In 1854, the first Hebrew Young Men’s Literary Association opened its doors in Baltimore to serve Jewish immigrants. Other branches soon opened in additional cities, serving as libraries, cultural centers, settlement houses, and social hubs. Amidst heavy Jewish immigration around the end of the century, the HYMLAs became important in acculturating new arrivals, teaching them English, and coaching them in American civic responsibilities.
When World War I broke out, the group raised money, established rules, and recruited rabbis to serve Jewish soldiers. Contributions of more than $6 million from Jewish philanthropists like Jacob Schiff and many others allowed distribution of prayer shawls, mezuzahs, calendars, and scrolls. The group had to work to overcome divisions among Judaism’s orthodox, conservative, and reform factions, and even produced a prayer book that could be shared by soldiers from different branches.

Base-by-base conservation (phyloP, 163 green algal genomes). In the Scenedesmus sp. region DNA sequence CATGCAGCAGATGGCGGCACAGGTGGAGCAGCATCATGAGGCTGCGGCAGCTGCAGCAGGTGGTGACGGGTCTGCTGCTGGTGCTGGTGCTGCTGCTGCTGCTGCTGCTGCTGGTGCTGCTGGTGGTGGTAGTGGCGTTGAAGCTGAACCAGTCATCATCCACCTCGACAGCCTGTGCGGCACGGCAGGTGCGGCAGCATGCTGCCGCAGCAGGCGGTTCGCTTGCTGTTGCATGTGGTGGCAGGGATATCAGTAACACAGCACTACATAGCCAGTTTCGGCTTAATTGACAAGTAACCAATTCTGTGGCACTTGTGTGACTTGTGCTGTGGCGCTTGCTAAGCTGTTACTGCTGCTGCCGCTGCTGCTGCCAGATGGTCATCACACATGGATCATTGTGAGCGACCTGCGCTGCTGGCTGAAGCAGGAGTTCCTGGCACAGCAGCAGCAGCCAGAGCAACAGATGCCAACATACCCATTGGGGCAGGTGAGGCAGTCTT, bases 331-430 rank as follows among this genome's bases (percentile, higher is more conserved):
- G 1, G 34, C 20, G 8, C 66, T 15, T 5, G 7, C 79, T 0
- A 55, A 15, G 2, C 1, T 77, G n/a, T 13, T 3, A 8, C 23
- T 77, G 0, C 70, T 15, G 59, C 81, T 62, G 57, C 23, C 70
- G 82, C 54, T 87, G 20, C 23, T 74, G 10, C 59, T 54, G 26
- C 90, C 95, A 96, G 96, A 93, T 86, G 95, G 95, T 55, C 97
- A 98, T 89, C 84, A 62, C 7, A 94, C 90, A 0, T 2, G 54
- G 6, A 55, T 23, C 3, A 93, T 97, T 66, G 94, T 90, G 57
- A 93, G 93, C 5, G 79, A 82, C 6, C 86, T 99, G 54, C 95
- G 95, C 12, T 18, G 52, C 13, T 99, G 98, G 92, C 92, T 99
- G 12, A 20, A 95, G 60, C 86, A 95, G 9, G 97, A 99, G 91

Credibility earned in this process allowed the association to absorb other Jewish fraternal organizations and take responsibility for building community centers, children’s camps, and other communal facilities for Jews across the country. Jewish community centers became rallying points for Hebrew education, cultural and sports events, and Jewish celebrations. Today, the JCC Association is the successor organization, with responsibility for more than 350 community centers and camps.